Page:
What makes a good construction estimate?


Clear identification of task

Estimator must be provided with the project description, ground rules, assumptions, technical and performance characteristics. The estimate’s constraints and conditions must be clearly identified to ensure the preparation of a well-documented estimate.

Broad participation in preparing estimates

All players / constituencies should be involved in deciding needs and requirements and in defining parameters and other characteristics.

Availability of valid data

Multiple sources of suitable, relevant, and available data should be used.  Data should be independently verified for accuracy, completeness, and reliability. Relevant, historical data should be used from similar systems to project costs of new systems. The historical data should be directly related to the requirements.

Standardized structure for the estimate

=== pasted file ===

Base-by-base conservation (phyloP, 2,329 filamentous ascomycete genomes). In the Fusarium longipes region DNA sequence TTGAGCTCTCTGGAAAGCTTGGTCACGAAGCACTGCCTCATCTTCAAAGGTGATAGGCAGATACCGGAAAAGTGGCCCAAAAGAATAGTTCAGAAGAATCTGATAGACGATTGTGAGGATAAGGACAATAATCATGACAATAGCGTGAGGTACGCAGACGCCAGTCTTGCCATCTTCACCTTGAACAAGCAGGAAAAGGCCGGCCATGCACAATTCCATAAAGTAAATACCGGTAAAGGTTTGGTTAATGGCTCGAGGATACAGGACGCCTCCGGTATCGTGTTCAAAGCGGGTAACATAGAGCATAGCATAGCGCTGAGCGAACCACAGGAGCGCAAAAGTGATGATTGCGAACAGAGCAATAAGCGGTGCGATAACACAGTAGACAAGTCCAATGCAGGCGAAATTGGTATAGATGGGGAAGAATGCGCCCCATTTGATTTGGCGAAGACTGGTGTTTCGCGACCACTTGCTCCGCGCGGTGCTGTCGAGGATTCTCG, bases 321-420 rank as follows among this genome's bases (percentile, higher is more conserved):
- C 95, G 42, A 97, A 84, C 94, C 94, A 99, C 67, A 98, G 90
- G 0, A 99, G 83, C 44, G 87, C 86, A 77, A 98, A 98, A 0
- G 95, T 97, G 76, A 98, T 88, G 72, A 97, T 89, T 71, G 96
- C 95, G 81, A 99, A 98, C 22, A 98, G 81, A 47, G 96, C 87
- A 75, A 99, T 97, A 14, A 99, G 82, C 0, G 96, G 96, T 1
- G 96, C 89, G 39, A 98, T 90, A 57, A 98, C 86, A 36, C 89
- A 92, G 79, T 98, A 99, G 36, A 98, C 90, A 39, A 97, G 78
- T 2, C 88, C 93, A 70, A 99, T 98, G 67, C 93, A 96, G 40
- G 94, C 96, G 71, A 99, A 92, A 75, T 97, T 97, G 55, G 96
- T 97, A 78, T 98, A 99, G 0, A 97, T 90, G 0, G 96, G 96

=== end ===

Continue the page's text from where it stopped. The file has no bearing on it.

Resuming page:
A standard work breakdown structure, as detailed as possible, should be used, refining it as the cost estimate matures and the system becomes more defined.  The standardized structure helps ensure that no portions of the estimate are omitted and makes it easier to make comparisons to similar project.

Provision for program uncertainties

Uncertainties should be identified and allowance developed to cover the cost effect.  Known costs should be included and unknown costs should be allowed for.

Recognition of inflation

The estimator should ensure that economic changes, such as inflation, are properly and realistically reflected in the life-cycle cost estimate.

Recognition of excluded costs

All costs associated with a system should be included; if any cost has been excluded, it should be disclosed and given a rationale.

Independent review of estimates

Conducting an independent review of an estimate is crucial to establishing confidence in the estimate. The independent reviewer should verify, modify, and correct an estimate to ensure realism, completeness, and consistency.

Revision of estimates for significant program

Estimates should be updated to reflect changes in a system’s design requirements. Large changes that affect costs can significantly influence program decisions.

Adapted from GAO Cost Assessment Guide, 2007

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